Large datasets of entire genomes will help identify disease subtypes and optimize treatments
- Medical big data analysis
Professor of Medical Science Mathematics at TMDU
Dr. Tsunoda graduated from the University of Tokyo, where he studied elementary particle physics and computer science. He obtained two PhDs -- in 1995 in Engineering, and in 2007 in Medicine. He started his career as Assistant Professor at Kyoto University in 1995 and then became Research Associate and Assistant Professor at the University of Tokyo. In 2000, he moved to RIKEN, where he continues to lead the Research Group for Medical Science Mathematics, RIKEN Center for Integrative Medical Sciences. He became Professor of Medical Science Mathematics at TMDU in 2015.
A: Ever since scientists started to unravel the secrets of the human genome, a time was predicted when differences in individual genes, lifestyles, and environments could be taken into account when selecting treatment strategies. Precision medicine aims to achieve just that, by optimizing prevention or therapeutic interventions to suit the needs of groups of similar individuals rather than taking a “one size fits all” approach. This is particularly important for cancer therapy, which has traditionally relied on treating the type of cancer based on the location, e.g. tissue, of the tumor in the body. However, tumors within the same region may derive from different mutations and mechanisms. This causes the tumors to respond differently to treatment. “Omicsprofiling” teases these differences apart, and builds up an outline of patients with respect to differences in their genetics (somatic and germline variations, including copy number and structural variations), gene expression regulations, protein expression changes and modifications, and the production of small molecules and autoantibodies. These outlines not only help us understand disease development and categorize subtypes, but also identify disease “biomarkers” that can be used to predict patient outcomes. Worldwide collaborative efforts between clinicians and scientists have enabled the coordination of such information for a huge number of patients, but this big data requires careful mathematical analysis. To this end, I have proposed a novel bottom-up statistical method that considers the many differences among samples, and can be combined with a top-down analysis for biomarker exploration.
focus on this disease and what did you discover?
A:As the fifth most common cancer worldwide, liver cancer places a huge burden on public health. It is mainly caused by infections of hepatitis B and C viruses, but its numerous other causes include alcohol intake and exposure to liver carcinogens. Several genes have been identified that are mutated in 30%–60% of liver cancer cases, as well as many that are mutated in a tiny number of cases. However, as with all genetic analysis, the greater the sample size the more statistical punch it can pack. We therefore looked at the entire genomes of 300 Japanese patients with liver cancer, mostly hepatocellular carcinomas.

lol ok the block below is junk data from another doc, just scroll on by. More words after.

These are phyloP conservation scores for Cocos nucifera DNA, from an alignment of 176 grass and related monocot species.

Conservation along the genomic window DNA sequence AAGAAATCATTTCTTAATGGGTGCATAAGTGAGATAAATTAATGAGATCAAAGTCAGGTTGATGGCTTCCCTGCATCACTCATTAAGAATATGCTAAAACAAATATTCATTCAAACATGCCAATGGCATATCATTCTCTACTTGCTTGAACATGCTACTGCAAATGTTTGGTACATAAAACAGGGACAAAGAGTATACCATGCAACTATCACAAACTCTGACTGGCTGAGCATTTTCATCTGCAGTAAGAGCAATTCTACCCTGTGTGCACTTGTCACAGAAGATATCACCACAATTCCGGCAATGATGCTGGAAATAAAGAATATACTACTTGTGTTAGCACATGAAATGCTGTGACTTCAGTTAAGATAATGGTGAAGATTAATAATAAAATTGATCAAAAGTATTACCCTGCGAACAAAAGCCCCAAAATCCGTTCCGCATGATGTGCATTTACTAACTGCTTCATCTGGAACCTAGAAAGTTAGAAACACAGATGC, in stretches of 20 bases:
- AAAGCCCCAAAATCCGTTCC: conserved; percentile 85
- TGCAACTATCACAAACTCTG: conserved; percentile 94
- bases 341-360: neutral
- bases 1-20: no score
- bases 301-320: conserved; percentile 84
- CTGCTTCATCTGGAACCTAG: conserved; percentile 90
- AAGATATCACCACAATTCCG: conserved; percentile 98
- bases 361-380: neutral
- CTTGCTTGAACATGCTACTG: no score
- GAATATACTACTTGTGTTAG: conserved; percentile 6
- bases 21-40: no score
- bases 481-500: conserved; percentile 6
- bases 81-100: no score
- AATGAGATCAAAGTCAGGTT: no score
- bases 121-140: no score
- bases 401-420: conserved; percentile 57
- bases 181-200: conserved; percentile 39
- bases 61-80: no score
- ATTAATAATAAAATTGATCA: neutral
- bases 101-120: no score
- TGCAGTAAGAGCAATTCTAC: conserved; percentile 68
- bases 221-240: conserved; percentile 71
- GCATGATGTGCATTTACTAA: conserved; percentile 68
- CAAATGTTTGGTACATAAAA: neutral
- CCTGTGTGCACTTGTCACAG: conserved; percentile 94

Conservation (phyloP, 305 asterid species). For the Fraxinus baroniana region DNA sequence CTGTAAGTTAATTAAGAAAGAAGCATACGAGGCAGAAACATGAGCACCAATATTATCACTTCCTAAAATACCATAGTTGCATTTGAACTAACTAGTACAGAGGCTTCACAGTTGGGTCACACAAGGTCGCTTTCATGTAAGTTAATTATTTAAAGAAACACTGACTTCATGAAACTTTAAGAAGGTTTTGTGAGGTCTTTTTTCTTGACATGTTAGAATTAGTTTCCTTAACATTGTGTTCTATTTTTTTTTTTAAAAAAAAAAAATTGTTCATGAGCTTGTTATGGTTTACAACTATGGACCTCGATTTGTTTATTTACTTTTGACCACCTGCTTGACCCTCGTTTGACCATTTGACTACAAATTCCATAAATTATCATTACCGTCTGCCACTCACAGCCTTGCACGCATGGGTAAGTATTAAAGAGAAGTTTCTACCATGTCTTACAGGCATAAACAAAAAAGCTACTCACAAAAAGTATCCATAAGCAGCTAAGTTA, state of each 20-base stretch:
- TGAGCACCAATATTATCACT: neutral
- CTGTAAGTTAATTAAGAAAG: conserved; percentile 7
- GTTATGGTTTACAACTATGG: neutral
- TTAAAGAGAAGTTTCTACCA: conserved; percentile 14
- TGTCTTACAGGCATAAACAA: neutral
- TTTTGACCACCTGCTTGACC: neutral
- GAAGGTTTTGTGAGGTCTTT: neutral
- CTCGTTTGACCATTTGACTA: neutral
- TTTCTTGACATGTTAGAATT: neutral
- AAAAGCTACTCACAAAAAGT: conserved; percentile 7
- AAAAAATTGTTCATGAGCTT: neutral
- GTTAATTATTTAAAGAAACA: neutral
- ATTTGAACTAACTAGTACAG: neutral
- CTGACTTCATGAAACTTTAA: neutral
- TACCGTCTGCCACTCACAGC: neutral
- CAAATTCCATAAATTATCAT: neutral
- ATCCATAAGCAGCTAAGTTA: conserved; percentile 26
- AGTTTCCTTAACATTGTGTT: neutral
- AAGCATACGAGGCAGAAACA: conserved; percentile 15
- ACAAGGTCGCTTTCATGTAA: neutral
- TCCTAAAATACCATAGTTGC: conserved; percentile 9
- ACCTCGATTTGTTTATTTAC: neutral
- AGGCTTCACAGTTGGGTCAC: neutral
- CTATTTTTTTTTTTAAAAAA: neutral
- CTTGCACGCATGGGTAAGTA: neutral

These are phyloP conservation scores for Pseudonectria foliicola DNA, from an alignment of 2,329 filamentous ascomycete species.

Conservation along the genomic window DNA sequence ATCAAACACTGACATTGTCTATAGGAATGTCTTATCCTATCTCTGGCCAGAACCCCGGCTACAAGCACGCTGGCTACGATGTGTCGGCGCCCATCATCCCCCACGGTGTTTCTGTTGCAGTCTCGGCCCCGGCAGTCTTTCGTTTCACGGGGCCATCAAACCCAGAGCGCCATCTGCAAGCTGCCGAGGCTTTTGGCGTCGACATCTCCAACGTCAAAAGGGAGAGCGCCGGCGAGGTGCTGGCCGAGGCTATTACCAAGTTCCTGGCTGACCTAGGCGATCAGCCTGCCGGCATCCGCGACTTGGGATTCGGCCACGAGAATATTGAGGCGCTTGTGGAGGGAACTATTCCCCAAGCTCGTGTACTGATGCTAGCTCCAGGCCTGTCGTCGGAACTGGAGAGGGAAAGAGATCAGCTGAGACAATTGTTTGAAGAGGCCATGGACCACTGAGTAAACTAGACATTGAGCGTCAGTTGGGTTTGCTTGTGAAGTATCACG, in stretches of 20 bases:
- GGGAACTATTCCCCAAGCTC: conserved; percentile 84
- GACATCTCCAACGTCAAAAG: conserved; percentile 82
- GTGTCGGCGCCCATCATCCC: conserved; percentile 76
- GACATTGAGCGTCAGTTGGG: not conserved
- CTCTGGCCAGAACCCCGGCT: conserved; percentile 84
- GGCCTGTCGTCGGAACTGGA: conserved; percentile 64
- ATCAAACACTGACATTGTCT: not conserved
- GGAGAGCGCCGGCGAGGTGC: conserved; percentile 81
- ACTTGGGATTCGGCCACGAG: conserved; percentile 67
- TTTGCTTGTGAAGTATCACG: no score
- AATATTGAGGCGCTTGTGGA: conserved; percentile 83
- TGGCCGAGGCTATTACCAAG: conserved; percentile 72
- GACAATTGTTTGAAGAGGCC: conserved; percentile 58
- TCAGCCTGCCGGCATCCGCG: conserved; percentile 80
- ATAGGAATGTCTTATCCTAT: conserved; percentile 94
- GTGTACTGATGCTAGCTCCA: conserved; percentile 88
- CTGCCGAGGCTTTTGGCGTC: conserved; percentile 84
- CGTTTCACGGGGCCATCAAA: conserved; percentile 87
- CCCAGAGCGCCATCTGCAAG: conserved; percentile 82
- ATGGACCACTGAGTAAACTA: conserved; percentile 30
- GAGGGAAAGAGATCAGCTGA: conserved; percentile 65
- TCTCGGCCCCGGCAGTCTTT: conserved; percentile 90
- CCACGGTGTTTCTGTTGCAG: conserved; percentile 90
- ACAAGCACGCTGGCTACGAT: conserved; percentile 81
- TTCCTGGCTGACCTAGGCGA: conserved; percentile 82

Each mutation that occurs during cancer development leaves its mark on the genome, and these “mutational signatures” have previously been identified in liver cancer patients of other ethnicities. The signatures we detected that associate with hepatocellular carcinoma in Japanese patients did not match those from French or Chinese studies, suggesting that different populations undergo a diff erent set of mutations in their development of cancer. More mutations were found in older patients, and those who smoked or had larger tumors. They were also more common in parts of the genome that replicated themselves late in the cell cycle, possibly because these are less accessible to DNA repair mechanisms. Driver mutations confer a growth advantage on cancer cells, and we identified several new driver genes associated with liver cancer, including those involved in liver metabolism, DNA repair,and DNA chromatin remodeling. We showed that DNA rearrangements in the form of deletions and duplications aff ected the expression of cancer-related genes, while sections of DNA that do not code for proteins (such as promoters or other regulatory regions) were also repeatedly mutated.
A: Because our work looked at the entire genomes of patients, it was common for their mutation distributions to be sparse. To overcome this problem, we used a network-based stratification approach that relied on the fact that mutations causing the same disease often occur in genes that are in close proximity and within a network of interactions between proteins.
A statistical technique based on the bottom-up approach was used to divide the total population into clusters of patients with mutations in similar network regions. We then used further statistical analyses to compare the length of time that patients within clusters survived without disease recurrence to help understand the biological importance of different mutations and their effects on patient survival.
A: Some of the Japanese mutation signatures that we identified, as well as some individual mutations, were more likely to occur if the patients smoked, drank alcohol, or were infected with hepatitis B or C. This strongly shows the importance of gene–environment interactions on the development of disease. Using the statistical technique mentioned above, we identified six clusters of patients, with each cluster sharing similarities such as mutations in particular driver genes. When taking into account
other factors like age, sex, and whether the patients had undergone surgery, we found that patients in two clusters had a significantly lower chance of survival while those in another cluster had a significantly better chance of recurrence-free-survival than individuals in other clusters. These findings can be used to target patients who will best respond to particular therapies or interventions.